Now hospitals want more. Bills introduced in the General Assembly this session would toughen COPN restrictions on competition, drive up costs, reduce access, and negatively impact career opportunities for physicians. Continue reading
By DJ Rippert
Reefer madness. Virginia is notably lagging most other states in marijuana reform. Across America recreational marijuana is legal for adults in 11 states and legal for medical use in 33 states. Twenty-five states have decriminalized the possession of small amounts of marijuana. In Virginia marijuana is illegal, criminalized and unavailable for medical use. Yet change is blowing like smoke in the wind. As of today, there are six decriminalization bills pending in the General Assembly along with three bills for expungement of prior convictions, two legalization bills, and four bills to implement a medical marijuana regime in Virginia. Depending on which bills pass … Virginia could be looking at a near-term marijuana environment much different than its prohibitionist past. However, there are some combinations of events that could lead The Old Dominion into unintended (and negative) consequences.
Roach trap. One likely outcome from the 2020 General Assembly session is that possession of small amounts of marijuana will be decriminalized while efforts to legalize the recreational and medical use of marijuana will fail. This could put Virginia in a very sub-optimal position if neighboring states legalize marijuana. Virginia is a small state bordered by five other states and the District of Columbia. A very high percentage of Virginians live within an easy drive of neighboring jurisdictions. If Virginia decriminalizes while neighboring states legalize, the result will be effective untaxed legalization in much of Virginia. A surge of Virginians will drive over various borders to bring back marijuana purchased legally elsewhere. Marijuana use would increase in Virginia while none of the financial benefits of legalization (via taxes) would accrue to Virginia. But how likely is it that neighboring states will legalize recreational marijuana in 2020? Continue reading
Posted in Agriculture & forestry, Business and Economy, Commentary, Courts and law, Crime and corrections, General Assembly, Regulation
Tagged DJ Rippert, Don Rippert, marijuana, Marijuana reform, other states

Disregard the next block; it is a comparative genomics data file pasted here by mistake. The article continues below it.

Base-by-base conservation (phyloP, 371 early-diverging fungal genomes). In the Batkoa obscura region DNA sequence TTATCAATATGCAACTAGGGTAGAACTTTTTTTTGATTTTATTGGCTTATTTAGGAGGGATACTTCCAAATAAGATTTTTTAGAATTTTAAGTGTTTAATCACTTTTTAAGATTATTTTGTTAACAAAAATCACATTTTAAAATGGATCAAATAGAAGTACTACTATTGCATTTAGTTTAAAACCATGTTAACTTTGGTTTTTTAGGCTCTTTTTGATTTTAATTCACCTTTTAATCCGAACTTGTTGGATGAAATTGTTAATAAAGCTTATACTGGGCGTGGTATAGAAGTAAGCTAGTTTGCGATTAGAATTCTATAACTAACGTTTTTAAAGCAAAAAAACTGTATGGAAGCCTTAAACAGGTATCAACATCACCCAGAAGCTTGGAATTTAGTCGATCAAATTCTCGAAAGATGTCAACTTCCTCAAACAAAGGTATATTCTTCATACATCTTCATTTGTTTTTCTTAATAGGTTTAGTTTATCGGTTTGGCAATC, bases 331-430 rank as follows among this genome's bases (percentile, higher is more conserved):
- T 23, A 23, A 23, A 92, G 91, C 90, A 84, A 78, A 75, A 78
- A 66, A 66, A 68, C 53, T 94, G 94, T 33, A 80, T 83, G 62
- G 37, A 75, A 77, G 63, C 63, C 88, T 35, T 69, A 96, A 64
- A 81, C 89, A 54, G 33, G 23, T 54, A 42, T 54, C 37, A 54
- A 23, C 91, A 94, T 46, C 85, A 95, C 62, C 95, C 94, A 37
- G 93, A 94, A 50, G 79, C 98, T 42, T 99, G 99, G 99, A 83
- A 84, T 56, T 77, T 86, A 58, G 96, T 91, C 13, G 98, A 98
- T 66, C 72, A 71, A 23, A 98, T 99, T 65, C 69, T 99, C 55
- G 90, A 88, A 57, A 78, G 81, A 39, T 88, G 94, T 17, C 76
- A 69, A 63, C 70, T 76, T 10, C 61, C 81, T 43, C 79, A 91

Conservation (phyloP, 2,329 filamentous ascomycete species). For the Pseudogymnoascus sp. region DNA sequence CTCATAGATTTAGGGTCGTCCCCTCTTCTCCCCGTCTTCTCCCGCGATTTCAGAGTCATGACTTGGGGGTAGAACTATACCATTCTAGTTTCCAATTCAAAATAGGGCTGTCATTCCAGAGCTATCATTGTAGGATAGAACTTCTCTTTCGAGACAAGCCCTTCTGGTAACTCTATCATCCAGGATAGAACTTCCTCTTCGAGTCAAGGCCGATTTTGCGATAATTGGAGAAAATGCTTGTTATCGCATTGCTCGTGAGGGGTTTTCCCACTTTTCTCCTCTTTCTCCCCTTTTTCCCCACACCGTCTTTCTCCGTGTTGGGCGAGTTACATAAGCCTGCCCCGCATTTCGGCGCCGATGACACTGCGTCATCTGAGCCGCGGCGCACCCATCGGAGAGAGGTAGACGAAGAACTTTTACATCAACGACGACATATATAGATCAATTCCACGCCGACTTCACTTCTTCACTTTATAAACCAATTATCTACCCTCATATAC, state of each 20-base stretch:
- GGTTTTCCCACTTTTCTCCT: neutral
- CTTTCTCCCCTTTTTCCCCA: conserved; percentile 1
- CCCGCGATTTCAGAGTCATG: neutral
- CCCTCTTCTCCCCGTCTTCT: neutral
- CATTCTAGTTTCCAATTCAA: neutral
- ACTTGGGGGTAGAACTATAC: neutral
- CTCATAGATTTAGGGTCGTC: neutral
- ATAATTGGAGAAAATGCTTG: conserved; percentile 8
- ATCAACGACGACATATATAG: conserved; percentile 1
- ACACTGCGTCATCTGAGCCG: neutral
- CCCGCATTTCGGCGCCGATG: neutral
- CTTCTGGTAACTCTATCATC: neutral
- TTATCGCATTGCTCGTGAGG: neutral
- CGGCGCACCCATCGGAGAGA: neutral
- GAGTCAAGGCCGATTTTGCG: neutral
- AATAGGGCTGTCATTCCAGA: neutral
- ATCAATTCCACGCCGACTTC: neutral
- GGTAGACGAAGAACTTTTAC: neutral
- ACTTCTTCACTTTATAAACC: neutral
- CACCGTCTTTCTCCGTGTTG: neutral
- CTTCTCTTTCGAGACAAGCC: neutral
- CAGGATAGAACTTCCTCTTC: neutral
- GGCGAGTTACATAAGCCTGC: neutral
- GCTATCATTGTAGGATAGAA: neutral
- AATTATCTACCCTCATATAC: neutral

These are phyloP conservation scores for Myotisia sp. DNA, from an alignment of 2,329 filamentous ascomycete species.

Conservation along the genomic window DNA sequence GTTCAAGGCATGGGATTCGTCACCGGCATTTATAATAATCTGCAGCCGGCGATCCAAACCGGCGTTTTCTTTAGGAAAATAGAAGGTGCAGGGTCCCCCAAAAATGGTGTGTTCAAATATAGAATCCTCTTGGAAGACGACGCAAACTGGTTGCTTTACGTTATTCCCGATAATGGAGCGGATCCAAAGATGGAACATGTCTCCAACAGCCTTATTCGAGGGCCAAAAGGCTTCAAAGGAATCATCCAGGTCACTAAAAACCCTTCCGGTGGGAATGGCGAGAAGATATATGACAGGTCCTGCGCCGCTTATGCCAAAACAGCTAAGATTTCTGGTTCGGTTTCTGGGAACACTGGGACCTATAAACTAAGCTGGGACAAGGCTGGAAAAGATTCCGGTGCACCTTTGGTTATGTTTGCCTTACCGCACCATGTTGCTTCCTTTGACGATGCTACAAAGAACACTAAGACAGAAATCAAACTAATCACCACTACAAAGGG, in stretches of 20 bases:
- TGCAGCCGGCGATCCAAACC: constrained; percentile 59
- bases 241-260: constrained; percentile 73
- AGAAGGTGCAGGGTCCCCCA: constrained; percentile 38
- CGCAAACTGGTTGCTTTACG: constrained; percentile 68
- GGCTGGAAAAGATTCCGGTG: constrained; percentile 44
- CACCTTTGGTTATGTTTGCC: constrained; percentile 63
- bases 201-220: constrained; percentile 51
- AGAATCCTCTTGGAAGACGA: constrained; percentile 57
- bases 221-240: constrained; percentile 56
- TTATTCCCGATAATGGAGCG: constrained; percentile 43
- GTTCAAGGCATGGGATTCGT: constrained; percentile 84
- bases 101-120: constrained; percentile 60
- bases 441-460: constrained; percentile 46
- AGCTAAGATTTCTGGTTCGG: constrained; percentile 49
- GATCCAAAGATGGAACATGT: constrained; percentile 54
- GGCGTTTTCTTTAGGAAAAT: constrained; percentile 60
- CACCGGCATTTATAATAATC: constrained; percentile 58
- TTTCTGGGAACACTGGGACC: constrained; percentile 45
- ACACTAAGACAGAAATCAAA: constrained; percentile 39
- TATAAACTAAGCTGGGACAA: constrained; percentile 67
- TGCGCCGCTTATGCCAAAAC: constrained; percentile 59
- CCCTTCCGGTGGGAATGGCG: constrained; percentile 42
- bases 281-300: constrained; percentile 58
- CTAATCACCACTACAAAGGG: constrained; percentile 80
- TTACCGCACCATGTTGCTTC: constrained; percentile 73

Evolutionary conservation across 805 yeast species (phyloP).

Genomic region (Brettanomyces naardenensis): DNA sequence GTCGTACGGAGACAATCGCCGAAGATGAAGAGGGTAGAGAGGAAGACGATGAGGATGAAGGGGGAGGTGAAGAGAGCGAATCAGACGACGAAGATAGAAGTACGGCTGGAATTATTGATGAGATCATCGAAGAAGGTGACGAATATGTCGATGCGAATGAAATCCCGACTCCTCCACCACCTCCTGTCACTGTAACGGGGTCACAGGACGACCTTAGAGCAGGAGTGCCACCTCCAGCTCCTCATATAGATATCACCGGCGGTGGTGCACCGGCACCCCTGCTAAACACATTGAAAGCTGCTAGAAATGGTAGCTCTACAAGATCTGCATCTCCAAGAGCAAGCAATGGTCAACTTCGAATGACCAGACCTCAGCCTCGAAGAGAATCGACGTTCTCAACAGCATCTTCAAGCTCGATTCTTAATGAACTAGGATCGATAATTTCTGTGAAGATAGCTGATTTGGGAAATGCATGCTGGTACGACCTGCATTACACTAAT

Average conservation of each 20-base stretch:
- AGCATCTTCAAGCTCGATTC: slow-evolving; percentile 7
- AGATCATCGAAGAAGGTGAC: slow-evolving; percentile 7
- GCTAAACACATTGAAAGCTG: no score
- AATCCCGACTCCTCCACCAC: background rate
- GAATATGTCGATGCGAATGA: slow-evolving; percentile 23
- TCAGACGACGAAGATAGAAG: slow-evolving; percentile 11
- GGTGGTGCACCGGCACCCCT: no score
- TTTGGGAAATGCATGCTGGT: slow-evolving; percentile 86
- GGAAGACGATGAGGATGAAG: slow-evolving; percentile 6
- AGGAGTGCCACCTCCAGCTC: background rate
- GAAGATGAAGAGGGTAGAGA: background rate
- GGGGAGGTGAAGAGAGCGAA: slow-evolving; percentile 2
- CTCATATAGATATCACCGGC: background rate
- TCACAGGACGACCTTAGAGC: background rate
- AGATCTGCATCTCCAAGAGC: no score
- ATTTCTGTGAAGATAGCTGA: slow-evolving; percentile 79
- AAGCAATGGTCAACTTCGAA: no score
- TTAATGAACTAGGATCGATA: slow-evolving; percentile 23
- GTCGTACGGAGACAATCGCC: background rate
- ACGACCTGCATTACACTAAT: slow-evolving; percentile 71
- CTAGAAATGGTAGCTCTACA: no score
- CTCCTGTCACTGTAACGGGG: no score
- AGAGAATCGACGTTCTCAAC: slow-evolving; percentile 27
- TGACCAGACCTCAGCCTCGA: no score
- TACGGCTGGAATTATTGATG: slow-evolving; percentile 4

Source: Virginia Hospital and Healthcare Association
by James A. Bacon
A new Mason-Dixon poll of 625 registered voters commissioned by the Virginia Hospital & Healthcare Association (VHHA) finds that Virginians prefer to keep the Certificate of Public Need program by a three-to-one margin.
“Overall, nearly two-thirds of Virginians (62 percent) express support for the current health care delivery system with COPN in place,” states a press release accompanying the poll. “These findings are consistent with results from a June 2019 statewide poll in which 55 percent of Virginians said they support preserving COPN, compared to just 13 percent in opposition to the program.”
Critics of COPN say that Virginia’s major hospital systems have gamed the regulations to stifle competition with one another, shut down competition with physician-backed ambulatory care centers, and carve out geographic monopolies. Thanks to the regulations, Virginia’s “nonprofit” hospitals enjoy hundreds of millions of dollars in additional profits. Hospitals defend the regulations on the grounds that interlopers would “skim the cream,” providing care to the most profitable patients and dumping less profitable patients on hospitals.
The poll results are a dubious measure of public opinion, however. Continue reading
By Steve Haner
It is illegal in Virginia for a petroleum wholesaler to arbitrarily reduce the amount of product it provides to retailers. The General Assembly has intervened in that marketplace, probably for the reasonable public purpose of preventing price gouging. Regulating the sale of fuel for some other purpose should also require action by the General Assembly.
The “other purpose” under scrutiny at this time would be reducing carbon dioxide emissions into the atmosphere. David Schnare of the Thomas Jefferson Institute for Public Policy was researching whether the governor could impose the Transportation and Climate Initiative on Virginia without General Assembly action. He found and cites the existing state law against rationing gasoline and other legislative oversight of that market in an analysis published today.